About this WINE
Domaine de la Garance
Wine has been produced in the Rhône Valley for over 500 years, with some of its vineyards being amongst the oldest in France. Syrah rules over the south with a mix of Mediterranean grapes, while in the north, the two stars are Hermitage – grown on an imposing granite hillside above the town of Tain and best put away in the back of the cellar for a decade – and Côte-Rôtie, a star appellation made famous by Guigal's single-vineyard wines, yet also home to dozens of fine producers as yet less well known. The sheer hillsides overlooking the river have to be terraced to make production possible.
St Joseph and Cornas also provide wines of weight and worth, but the best source for good value is Crozes-Hermitage, a satellite appellation which has come alive in the last few years with the arrival of young blood.
The river valley widens out south of Valence into Côtes du Rhône country on the windy alluvial plains and the lower slopes of the hills. It is a most imposing sight during the cold, clear, blue skies of Mistral conditions. The best of the wine villages of the Côtes du Rhône have been promoted to their own appellations - Vinsobres, Vacqueyras - close in quality to the better known Gigondas.
The king of the southern Rhône is Châteauneuf-du-Pape. Here the galets roulés, rounded rocks from the ancient river bed, provide the context for gloriously rich red wines that are redolent of the heat and herbs of the south, and enhanced by the complexity which comes from blending several grape varieties. Thirteen are permitted in all, but Grenache usually dominates, along with Syrah and Mourvèdre in support. A fine vintage needs eight to 10 years cellaring for best results.
If your taste runs to fuller, richer, relatively exotic white wines, then perhaps a white Hermitage or Châteauneuf-du-Pape from the Rhône Valley would suit better, or else a marvellously perfumed, heady Condrieu - headquarters of the Viognier grape.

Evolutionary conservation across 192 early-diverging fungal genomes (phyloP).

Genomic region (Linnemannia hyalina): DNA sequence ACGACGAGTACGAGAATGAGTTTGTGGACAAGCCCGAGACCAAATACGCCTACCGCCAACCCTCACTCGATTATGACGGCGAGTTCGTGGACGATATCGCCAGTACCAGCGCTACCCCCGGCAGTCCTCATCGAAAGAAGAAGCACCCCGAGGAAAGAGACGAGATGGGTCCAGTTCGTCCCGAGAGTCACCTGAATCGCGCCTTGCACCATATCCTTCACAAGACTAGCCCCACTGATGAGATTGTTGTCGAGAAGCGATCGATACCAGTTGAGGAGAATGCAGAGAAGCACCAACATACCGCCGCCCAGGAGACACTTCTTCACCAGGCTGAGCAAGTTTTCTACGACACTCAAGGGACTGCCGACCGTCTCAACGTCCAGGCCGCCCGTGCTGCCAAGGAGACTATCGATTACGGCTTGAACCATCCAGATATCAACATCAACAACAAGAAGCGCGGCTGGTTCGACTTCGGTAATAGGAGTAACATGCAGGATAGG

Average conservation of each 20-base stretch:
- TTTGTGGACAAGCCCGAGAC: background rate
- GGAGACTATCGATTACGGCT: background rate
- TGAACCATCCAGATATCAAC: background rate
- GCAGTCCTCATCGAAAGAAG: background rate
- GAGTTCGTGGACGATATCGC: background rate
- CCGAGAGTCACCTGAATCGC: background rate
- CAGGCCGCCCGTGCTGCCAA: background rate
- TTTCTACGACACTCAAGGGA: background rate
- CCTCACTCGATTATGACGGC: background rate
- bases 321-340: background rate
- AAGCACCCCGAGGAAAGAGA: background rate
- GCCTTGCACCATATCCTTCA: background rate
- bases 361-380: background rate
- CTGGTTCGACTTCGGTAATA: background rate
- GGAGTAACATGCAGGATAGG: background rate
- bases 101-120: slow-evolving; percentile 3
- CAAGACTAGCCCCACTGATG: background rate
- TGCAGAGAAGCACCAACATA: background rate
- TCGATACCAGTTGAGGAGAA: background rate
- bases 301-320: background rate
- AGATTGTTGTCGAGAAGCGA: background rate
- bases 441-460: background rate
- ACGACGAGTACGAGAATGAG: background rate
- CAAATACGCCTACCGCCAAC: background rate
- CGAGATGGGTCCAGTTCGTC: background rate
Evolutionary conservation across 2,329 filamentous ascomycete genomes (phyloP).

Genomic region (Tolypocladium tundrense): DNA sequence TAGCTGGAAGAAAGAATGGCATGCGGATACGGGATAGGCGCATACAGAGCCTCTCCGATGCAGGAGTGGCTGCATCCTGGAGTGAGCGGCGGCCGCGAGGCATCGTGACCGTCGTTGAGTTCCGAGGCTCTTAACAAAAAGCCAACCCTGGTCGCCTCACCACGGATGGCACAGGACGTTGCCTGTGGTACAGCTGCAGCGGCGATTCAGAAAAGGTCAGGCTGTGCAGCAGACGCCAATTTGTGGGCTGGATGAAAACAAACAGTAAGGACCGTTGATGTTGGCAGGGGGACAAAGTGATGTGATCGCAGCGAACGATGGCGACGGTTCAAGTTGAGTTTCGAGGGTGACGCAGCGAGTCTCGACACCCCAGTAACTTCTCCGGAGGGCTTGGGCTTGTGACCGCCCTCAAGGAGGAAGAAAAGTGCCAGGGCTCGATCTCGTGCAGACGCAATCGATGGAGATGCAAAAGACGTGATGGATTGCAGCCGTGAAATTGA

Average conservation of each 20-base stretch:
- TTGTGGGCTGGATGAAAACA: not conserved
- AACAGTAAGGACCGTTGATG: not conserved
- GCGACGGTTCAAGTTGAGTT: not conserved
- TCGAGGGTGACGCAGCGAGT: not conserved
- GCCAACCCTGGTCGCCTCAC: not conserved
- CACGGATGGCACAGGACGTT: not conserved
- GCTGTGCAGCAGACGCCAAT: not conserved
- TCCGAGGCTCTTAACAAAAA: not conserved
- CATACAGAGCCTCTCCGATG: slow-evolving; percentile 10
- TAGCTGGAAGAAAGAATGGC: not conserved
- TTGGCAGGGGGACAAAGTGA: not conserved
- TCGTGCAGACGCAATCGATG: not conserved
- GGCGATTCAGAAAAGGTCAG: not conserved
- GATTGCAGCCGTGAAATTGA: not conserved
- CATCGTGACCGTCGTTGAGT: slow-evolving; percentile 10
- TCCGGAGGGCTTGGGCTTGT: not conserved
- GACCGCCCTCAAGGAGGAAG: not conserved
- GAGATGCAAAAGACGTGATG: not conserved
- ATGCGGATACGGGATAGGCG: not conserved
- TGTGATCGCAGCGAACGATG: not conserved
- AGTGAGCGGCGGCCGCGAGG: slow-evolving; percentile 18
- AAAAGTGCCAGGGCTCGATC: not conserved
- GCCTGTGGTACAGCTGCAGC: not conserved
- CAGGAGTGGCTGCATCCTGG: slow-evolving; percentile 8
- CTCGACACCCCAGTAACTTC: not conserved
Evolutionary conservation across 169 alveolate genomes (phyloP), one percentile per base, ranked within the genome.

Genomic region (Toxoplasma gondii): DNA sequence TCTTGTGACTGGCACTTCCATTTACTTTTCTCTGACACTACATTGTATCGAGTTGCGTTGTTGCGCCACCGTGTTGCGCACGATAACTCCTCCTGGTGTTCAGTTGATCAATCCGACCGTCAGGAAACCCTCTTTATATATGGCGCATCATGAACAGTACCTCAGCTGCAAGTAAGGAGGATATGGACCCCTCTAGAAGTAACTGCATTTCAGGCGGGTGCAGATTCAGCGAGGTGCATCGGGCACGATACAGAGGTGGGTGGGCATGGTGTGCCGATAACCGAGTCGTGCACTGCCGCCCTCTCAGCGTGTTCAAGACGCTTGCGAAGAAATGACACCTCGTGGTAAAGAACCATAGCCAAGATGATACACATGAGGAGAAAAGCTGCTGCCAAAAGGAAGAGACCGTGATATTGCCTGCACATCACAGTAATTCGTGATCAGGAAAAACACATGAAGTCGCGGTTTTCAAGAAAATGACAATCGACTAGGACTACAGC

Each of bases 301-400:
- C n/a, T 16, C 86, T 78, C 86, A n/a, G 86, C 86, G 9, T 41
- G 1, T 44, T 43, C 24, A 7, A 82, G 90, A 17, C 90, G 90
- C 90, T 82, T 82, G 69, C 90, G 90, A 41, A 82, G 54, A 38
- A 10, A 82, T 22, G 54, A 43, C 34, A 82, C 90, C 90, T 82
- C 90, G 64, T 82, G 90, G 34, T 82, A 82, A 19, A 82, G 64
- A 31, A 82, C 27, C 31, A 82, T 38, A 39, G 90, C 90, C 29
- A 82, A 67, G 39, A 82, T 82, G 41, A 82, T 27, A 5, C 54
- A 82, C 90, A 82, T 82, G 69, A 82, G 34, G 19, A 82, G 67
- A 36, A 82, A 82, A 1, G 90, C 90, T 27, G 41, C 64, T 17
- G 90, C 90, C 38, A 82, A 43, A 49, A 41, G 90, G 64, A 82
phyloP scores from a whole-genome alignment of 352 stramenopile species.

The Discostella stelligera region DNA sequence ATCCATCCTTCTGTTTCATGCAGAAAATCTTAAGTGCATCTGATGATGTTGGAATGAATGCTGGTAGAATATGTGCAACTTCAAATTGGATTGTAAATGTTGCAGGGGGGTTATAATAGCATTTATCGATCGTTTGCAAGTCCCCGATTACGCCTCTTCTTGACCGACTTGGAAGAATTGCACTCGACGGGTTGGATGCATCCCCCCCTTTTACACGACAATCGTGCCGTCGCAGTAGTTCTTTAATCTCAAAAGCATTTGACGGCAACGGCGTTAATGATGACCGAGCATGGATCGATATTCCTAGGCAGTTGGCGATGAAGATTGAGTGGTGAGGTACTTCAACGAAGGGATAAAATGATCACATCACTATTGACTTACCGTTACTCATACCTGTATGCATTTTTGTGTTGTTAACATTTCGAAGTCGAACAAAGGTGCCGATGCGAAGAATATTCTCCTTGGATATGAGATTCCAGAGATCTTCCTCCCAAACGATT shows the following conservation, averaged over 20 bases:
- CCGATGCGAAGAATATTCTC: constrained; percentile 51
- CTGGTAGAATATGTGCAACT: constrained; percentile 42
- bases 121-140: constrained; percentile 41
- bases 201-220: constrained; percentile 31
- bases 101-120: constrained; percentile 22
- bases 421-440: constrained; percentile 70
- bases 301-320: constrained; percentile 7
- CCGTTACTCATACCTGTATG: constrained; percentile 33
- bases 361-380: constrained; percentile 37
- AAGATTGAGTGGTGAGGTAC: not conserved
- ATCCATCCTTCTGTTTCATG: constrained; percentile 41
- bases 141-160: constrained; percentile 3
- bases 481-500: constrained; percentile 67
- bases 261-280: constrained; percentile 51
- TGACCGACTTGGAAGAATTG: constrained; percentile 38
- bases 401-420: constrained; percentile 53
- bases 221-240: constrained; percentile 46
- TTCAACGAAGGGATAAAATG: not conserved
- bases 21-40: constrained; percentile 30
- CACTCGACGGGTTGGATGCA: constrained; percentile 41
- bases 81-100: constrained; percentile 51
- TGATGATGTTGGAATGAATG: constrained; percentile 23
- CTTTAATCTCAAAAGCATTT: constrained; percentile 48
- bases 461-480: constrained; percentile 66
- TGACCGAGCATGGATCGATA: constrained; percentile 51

Grenache (Noir) is widely grown and comes in a variety of styles. Believed to originate in Spain, it was, in the late 20th century, the most widely planted black grape variety in the world. Today it hovers around seventh in the pecking order. It tends to produce very fruity, rich wines that can range quite widely in their level of tannin.
In many regions – most famously the Southern Rhône, where it complements Syrah and Mourvèdre, among other grapes – it adds backbone and colour to blends, but some of the most notable Châteauneuf du Pape producers (such as Château Rayas) make 100 percent Grenache wines. The grape is a component in many wines of the Languedoc (where you’ll also find its lighter-coloured forms, Grenache Gris and Blanc) and is responsible for much southern French rosé – taking the lead in most Provence styles.
Found all over Spain as Garnacha Tinta (spelt Garnaxa in Catalonia), the grape variety is increasingly detailed on wine labels there. Along with Tempranillo, it forms the majority of the blend for Rioja’s reds and has been adopted widely in Navarra, where it produces lighter styles of red and rosado (rosé). It can also be found operating under a pseudonym, Cannonau, in Sardinia.
Beyond Europe, Grenache is widely planted in California and Australia, largely thanks to its ability to operate in high temperatures and without much water. Particularly in the Barossa Valley, there are some extraordinary dry-farmed bush vines, some of which are centuries old and produce wines of startling intensity.